There has, for example, been a multi-decade discussion about the professionalization of software developers, with no consensus as yet reached
1 There are other contexts, such as law enforcement and the military, where a careful distinction must be made between actions that may be duty in one context but prohibited, or even criminal, in another.
among workers, professional organizations, and employers about whether or how to professionalize. Even 100 years after the Flexner report,2 which spurred education reforms and greater professionalization of medical practice, the medical profession continues to debate how best to instill new doctors with the requisite knowledge and skills. The professionalization of other fields, such as law and aviation, has also evolved over the course of many decades. Where professionalization does occur, it will take time, as consensus is developed, professional associations emerge or evolve, and professionalization mechanisms achieve recognition by employers and government.
Conclusion 7. Professionalization has associated costs and benefits that should be weighed when making decisions to undertake professionalization activities.
Professionalization is not a proxy for “better,” but it may be a useful tool in certain circumstances. The following criteria are suggested to help identify cybersecurity specialties and circumstances where professionalization may be appropriate and to assess the potential effects of different professionalization mechanisms:
• Do the benefits of a given professionalization measure outweigh the potential supply restrictions resulting from the additional barriers to entry? Professionalization can be both a magnet (attracting people to the field) and a funnel (restricting people from entering the field). It can also act as a sieve if people who have moved from general IT occupations or other positions into cybersecurity roles are subjected to new professionalization requirements and then move out of cybersecurity. The cost and time required for certification or a degree may also narrow the pipeline of people entering the field. A corollary is that overly narrow professionalization measures may filter out workers whose skills are needed (e.g., certifications focused on technical skills that filter out needed nontechnical skills). On the other hand, professionalization may increase supply over time, as it helps increase awareness and desirability of that profession and thus increases the number of individuals who consider cybersecurity as a career. By helping define roles and career paths, it can also help workers identify suitable jobs and help employers identify suitable workers. Specialization and stratification may also help address supply issues, much as the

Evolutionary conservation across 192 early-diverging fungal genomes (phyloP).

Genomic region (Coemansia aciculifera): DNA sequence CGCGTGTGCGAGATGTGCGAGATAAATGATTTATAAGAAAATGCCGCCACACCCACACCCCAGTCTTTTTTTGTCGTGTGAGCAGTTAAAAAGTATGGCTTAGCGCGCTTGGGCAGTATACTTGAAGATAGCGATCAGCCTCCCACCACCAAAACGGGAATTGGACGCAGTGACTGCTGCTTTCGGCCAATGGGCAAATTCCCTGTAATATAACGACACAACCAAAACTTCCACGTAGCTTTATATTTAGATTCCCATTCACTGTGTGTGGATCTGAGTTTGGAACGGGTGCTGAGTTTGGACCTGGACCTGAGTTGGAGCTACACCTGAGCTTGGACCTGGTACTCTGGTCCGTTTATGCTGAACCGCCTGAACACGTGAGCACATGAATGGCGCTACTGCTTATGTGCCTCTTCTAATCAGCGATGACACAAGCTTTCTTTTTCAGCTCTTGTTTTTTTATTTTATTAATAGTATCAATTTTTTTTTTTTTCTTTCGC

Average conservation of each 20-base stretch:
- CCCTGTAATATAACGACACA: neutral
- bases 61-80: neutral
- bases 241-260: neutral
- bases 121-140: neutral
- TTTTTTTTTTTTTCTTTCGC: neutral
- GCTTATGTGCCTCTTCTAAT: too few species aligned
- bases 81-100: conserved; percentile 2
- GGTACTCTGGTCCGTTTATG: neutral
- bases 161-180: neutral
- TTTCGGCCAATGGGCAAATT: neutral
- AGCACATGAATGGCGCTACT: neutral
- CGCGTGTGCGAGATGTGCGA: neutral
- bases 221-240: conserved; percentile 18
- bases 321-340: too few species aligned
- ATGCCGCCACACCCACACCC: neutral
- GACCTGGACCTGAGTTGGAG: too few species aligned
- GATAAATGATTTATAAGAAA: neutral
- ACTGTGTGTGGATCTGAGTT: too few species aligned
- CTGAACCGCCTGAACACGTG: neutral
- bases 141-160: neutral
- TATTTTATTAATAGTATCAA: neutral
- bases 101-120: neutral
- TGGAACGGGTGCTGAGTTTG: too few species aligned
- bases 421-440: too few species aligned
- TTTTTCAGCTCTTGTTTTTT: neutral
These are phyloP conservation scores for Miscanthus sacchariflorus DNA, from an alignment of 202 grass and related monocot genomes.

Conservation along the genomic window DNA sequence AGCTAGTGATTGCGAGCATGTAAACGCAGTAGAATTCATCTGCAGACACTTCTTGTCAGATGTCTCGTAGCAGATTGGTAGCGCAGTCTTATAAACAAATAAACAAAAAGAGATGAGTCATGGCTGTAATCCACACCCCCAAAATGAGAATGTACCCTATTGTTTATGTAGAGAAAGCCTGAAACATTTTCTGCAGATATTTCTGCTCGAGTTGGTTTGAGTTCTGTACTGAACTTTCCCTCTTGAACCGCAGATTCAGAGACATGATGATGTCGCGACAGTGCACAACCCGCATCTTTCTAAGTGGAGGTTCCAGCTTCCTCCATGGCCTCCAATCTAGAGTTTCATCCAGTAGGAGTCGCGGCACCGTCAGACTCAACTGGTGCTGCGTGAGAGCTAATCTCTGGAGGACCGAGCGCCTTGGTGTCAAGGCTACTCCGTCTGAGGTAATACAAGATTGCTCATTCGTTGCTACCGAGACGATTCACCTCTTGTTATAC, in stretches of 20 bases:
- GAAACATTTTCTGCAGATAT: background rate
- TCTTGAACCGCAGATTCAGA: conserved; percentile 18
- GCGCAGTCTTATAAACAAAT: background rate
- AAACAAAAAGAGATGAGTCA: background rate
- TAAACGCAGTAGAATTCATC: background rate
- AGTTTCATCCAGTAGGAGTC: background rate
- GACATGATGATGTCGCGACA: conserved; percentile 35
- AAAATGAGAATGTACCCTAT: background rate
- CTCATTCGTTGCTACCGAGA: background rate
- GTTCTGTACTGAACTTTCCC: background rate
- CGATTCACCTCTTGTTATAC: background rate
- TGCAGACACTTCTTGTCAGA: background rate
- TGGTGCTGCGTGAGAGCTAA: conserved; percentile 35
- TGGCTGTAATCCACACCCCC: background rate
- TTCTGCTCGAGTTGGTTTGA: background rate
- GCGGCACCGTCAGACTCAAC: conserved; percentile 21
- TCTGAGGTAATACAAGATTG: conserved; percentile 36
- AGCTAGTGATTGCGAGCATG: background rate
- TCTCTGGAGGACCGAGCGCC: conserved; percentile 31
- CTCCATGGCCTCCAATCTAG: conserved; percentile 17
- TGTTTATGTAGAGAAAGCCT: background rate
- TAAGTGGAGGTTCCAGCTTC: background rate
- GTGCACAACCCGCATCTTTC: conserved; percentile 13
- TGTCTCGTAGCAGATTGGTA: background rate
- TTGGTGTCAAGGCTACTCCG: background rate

2 A. Flexner, Medical Education in the United States and Canada: A Report to the Carnegie Foundation for the Advancement of Teaching, Merrymount Press, Boston, Mass., 1910.
introduction of nurse practitioners and physician assistants expanded the workforce providing primary medical care.
• Does the potential to provide additional information about a candidate outweigh the risks of false certainty about who is actually best suited for a job? Certificates and certifications may provide useful tools for vetting job candidates, but overreliance on them may screen out some of the most talented and suitable individuals. This is particularly true in cybersecurity today, where some of the most effective workers develop their skillsets through informal methods (e.g., self-taught hackers). Organizations that do not already have a sophisticated cybersecurity workforce may place a greater value on professionalization measures because they make it easier for them to identify qualified workers. However, at a time when few think the cybersecurity situation is improving, and where “sideways” thinking may be at a premium, creativity and innovation may be lost with overly rigid screening. Moreover, given the fluid and changing nature of cybersecurity work, the knowledge, skills, and abilities actually needed in a particular job can change, and workers’ roles and responsibilities can also shift rapidly.